There are many ways to Be in life. I don’t like to number things, but there’s not a lot of ways. At least not in general. Less than 20 for sure. We’re all little pattern machines that either go right or left at this or that stimuli. That’s why you can meet your friend’s new boyfriend at a party and you already know his “type.” People are psycho-logical. And without even realizing it, you’re pattern-matching him to other people who’ve given you similar cues.
At its worst, this assumptive calculating is what ruins the world. But in daily practice we need it to function, and if you have a particularly quiet, truly open mind, it’s also correct the vast majority of the time.
No pattern is any better or worse than any other. They all have advantages, and disadvantages. But one pattern everyone will easily recognize is the woe-is-me “friend.” Everyone has these people in their lives. If you feel you don’t, then maybe it’s you. You don’t have to guess though. You can always test yourself to see if you meet that definition or not.
The woe-is-me friend rarely talks philosophically about life itself, and they rarely ask about yours. They mostly want to list their miseries to you. And they don’t want to tell you about how they overcame anything, or how they learned from the experience. They just want to make sure they detail their suffering to a few people before chalking it up under the “I knew it,” section of their lifebook.
It’s not that we don’t love these friends. We do. In fact, maybe more than most. They’re certainly more demanding of us than other friends. But we know they’re good people just like anyone else. And we’re not adverse to hanging around with them. The problem is, they never want to hang around. Go figure that they’re depressed. They turn down every invitation to fun they’re given. And then they say they’re left out.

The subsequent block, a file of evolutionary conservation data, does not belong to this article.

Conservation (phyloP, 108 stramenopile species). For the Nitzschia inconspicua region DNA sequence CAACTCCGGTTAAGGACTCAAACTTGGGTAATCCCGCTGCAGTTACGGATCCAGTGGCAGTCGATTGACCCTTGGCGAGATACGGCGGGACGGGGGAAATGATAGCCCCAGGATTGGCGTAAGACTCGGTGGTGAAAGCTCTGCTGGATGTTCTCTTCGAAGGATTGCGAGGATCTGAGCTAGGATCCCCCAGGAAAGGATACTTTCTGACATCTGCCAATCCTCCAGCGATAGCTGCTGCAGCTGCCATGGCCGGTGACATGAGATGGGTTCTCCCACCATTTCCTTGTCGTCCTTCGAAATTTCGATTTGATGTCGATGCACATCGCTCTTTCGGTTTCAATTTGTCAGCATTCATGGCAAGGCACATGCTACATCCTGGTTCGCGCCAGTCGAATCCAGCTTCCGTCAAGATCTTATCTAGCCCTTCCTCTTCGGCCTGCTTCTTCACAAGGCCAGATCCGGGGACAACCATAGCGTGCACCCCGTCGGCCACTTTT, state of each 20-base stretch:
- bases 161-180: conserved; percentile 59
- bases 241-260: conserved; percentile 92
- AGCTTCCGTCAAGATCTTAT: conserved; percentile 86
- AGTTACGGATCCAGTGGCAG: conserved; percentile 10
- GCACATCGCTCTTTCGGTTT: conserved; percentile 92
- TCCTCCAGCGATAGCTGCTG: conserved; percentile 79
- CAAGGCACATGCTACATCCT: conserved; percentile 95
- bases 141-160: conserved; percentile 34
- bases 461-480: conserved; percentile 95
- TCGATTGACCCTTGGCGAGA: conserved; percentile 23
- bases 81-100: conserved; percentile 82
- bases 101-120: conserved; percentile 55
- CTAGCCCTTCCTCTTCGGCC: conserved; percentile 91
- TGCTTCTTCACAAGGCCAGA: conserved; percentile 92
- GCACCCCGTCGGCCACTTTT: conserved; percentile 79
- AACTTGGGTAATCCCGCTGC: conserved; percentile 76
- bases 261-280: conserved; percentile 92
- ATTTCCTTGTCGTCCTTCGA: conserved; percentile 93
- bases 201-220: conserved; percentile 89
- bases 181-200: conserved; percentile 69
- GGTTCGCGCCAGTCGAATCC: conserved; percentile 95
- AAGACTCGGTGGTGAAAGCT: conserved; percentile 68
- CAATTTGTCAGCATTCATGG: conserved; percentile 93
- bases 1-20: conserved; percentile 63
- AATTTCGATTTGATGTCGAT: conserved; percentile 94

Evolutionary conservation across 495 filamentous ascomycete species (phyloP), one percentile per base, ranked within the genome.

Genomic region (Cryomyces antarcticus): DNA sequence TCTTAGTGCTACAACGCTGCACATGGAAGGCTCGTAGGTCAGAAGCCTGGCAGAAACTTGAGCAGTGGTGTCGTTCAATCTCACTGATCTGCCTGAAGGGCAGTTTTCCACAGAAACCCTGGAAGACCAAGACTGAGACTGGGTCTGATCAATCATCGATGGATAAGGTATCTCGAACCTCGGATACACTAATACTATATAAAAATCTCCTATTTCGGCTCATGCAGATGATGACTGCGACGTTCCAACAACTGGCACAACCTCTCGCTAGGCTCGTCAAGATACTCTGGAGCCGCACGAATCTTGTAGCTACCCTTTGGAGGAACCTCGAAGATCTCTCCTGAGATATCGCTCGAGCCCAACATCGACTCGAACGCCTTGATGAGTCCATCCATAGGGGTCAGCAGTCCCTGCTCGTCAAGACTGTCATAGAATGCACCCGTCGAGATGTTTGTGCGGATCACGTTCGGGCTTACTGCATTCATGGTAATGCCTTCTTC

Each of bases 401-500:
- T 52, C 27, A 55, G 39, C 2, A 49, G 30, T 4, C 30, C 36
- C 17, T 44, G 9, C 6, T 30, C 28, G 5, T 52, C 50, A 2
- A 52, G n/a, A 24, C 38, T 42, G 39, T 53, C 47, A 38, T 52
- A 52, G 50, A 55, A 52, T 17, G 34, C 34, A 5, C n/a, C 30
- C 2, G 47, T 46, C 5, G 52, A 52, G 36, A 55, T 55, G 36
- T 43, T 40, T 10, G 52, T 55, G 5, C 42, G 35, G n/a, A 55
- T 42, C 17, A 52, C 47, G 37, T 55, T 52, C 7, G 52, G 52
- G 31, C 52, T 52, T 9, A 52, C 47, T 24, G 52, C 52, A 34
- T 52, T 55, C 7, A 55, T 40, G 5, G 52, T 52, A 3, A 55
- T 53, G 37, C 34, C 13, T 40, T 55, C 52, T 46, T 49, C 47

The truth is, they are addicted to the chemistry of pity. They live their life in such a way as to ensure that they will receive regular doses of it. But pity isn’t a fun emotion. And friendship is about fun. Friends aren’t friends because they have to be, or because they should be. They’re friends because they want to be. So if you feel you have no friends, you should ask yourself, “Am I friendly?”
If you never do anything fun…. If you don’t interact with the world and allow it to inform and shape you into your own unique person, then you will have very little to share with others. And you don’t want their time with you to be taxing. You want it to be rewarding. But to do that it has to be: a) actually happening, b) voluntary, and c) engaging. Friends are friends by choice. It’s a selfish act at its best. Each person is focused on appreciating what they receive from the other.
If you’re always just wanting, your life will feel small and painful regardless of your external circumstances. However, if you feel rich enough to be generous and share with others, and if you appreciate the qualities in others, then you will be attracting those same qualities in the people around you.
Do not hide yourself away. Not with physical space, your clothing, your hair, or your silence. Be yourself. Be open. Be compassionate. Be loving. Be active. Be fun. Do those things and the appropriate friendships will find their way to you. It’s that easy.
Following a serious childhood brain injury Scott McPherson unwittingly spent his entire life meditating on the concepts of thought, consciousness, reality and the self. This made him as strange to others as they were to him. Seeing the self-harm people created with their own overthinking, Scott dedicated part of his life to helping others live with greater awareness. He is currently a writer, speaker and mindfulness instructor based in Edmonton, AB, where he finds it strange to write about himself in the third person.